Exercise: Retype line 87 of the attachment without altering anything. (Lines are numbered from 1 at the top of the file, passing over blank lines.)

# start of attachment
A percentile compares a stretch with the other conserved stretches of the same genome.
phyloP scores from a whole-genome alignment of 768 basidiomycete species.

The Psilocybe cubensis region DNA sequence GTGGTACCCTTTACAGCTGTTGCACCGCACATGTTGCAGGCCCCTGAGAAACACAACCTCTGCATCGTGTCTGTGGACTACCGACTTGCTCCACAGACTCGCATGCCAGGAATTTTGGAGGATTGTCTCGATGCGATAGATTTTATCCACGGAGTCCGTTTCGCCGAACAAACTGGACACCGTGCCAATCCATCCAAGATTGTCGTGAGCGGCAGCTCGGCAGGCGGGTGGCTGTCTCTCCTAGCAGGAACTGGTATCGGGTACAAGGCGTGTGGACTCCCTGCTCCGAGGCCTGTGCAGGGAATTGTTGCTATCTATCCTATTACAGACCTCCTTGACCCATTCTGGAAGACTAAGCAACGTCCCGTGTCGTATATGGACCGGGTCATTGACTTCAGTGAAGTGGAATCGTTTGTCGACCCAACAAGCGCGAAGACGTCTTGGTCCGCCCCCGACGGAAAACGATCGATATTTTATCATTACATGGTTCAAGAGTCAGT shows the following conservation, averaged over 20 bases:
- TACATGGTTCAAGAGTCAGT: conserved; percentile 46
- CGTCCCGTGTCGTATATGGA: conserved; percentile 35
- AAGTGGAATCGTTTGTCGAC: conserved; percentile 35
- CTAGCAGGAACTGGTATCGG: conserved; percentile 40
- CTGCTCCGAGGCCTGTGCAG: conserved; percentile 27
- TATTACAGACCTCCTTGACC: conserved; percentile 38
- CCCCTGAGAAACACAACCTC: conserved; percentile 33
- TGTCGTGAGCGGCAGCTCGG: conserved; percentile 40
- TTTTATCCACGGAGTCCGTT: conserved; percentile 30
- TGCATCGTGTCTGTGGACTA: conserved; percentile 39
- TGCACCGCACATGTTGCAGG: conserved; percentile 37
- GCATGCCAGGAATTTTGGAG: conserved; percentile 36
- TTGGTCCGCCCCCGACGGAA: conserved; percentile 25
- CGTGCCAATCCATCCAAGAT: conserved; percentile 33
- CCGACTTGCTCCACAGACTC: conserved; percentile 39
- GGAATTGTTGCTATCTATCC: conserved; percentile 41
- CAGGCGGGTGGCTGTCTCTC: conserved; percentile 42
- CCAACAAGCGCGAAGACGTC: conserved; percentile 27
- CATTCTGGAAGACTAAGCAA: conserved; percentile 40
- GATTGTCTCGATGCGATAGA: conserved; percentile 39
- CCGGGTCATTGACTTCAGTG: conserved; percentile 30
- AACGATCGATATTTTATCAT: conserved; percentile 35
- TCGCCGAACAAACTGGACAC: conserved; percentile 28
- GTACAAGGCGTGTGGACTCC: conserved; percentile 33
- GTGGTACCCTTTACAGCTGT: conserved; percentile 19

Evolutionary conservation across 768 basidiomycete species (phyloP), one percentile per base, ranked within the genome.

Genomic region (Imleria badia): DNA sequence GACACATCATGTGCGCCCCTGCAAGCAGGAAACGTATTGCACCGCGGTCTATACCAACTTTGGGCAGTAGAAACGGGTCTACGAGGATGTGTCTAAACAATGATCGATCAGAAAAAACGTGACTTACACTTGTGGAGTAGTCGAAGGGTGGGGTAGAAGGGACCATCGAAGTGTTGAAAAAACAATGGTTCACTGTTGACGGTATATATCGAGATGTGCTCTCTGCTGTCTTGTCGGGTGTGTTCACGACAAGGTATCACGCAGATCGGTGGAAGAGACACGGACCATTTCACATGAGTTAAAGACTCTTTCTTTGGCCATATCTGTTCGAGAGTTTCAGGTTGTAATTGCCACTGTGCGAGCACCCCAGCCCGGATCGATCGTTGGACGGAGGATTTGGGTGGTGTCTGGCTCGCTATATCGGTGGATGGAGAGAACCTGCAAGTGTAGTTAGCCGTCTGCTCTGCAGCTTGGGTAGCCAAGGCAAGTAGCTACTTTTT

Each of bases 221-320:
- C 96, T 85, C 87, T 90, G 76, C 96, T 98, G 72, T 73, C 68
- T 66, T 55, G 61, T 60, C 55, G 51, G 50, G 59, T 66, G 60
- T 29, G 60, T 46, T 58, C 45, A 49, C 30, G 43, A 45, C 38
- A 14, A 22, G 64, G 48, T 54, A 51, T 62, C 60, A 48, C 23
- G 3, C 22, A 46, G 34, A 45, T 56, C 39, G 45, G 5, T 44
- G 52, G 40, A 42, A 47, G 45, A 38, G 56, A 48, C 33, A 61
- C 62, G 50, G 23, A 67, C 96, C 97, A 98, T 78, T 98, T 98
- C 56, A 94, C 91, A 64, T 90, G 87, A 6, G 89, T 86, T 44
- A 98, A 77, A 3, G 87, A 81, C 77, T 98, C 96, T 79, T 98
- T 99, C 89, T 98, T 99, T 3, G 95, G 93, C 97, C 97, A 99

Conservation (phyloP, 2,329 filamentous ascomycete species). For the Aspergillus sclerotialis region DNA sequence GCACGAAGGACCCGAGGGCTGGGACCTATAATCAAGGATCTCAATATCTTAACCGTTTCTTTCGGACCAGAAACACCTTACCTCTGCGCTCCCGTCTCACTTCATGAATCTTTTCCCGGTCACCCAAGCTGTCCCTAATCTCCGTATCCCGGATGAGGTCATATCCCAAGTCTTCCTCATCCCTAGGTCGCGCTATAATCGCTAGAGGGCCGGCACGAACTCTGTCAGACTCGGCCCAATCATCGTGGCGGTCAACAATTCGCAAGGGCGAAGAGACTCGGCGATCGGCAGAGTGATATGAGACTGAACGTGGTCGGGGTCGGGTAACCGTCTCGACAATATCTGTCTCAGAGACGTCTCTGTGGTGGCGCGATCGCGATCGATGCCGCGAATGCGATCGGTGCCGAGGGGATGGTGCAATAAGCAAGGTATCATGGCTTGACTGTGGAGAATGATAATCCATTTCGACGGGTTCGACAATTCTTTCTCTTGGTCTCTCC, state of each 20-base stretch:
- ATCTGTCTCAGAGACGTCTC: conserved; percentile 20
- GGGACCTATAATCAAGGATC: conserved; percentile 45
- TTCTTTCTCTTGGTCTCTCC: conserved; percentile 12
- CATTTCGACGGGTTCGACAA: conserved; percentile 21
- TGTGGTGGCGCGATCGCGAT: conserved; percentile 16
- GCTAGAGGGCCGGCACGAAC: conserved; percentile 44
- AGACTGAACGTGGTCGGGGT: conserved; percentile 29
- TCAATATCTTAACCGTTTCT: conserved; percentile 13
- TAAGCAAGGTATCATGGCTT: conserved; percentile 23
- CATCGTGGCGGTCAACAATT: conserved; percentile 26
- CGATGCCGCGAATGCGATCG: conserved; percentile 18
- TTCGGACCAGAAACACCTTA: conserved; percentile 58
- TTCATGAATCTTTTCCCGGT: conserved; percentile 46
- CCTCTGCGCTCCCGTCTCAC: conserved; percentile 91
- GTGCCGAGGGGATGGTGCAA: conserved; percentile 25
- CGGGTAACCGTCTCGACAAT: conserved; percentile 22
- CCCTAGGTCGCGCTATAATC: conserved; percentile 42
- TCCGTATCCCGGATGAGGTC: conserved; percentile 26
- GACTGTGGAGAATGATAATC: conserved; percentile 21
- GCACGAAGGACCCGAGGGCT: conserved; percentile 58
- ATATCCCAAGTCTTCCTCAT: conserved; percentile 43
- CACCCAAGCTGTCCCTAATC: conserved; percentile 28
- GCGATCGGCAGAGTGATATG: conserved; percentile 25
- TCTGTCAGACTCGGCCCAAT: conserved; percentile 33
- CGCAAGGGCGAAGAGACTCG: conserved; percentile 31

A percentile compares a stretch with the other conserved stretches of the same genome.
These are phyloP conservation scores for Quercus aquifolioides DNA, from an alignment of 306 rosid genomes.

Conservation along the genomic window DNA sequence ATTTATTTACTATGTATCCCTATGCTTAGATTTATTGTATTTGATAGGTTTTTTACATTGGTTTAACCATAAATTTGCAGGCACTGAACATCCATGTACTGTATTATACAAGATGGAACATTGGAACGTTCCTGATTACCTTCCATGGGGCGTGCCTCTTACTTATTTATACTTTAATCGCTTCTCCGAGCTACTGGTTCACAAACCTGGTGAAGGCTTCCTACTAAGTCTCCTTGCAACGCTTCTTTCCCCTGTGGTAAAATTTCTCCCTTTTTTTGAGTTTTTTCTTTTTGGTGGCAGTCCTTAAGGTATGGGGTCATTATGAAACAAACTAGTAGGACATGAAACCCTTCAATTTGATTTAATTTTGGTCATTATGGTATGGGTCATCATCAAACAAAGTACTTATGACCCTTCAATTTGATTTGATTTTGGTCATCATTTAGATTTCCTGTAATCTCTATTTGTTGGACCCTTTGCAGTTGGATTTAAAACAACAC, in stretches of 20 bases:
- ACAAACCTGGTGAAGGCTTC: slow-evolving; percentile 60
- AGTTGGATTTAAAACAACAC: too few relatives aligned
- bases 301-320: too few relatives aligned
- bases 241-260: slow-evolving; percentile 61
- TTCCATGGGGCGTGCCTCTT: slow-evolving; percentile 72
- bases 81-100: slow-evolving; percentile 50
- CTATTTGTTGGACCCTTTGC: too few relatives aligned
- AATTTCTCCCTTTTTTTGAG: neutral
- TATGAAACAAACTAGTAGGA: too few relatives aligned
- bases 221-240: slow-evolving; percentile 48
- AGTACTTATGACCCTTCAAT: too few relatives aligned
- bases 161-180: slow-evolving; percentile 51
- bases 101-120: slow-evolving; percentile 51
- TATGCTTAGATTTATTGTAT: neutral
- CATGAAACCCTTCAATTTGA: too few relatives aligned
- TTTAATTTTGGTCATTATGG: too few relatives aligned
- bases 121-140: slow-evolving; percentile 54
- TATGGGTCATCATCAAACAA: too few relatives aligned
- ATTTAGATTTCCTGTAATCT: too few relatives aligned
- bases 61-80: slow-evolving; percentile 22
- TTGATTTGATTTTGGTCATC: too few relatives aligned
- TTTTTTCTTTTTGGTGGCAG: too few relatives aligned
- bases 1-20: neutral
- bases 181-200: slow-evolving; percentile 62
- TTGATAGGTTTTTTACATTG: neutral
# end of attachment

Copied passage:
- bases 121-140: slow-evolving; percentile 54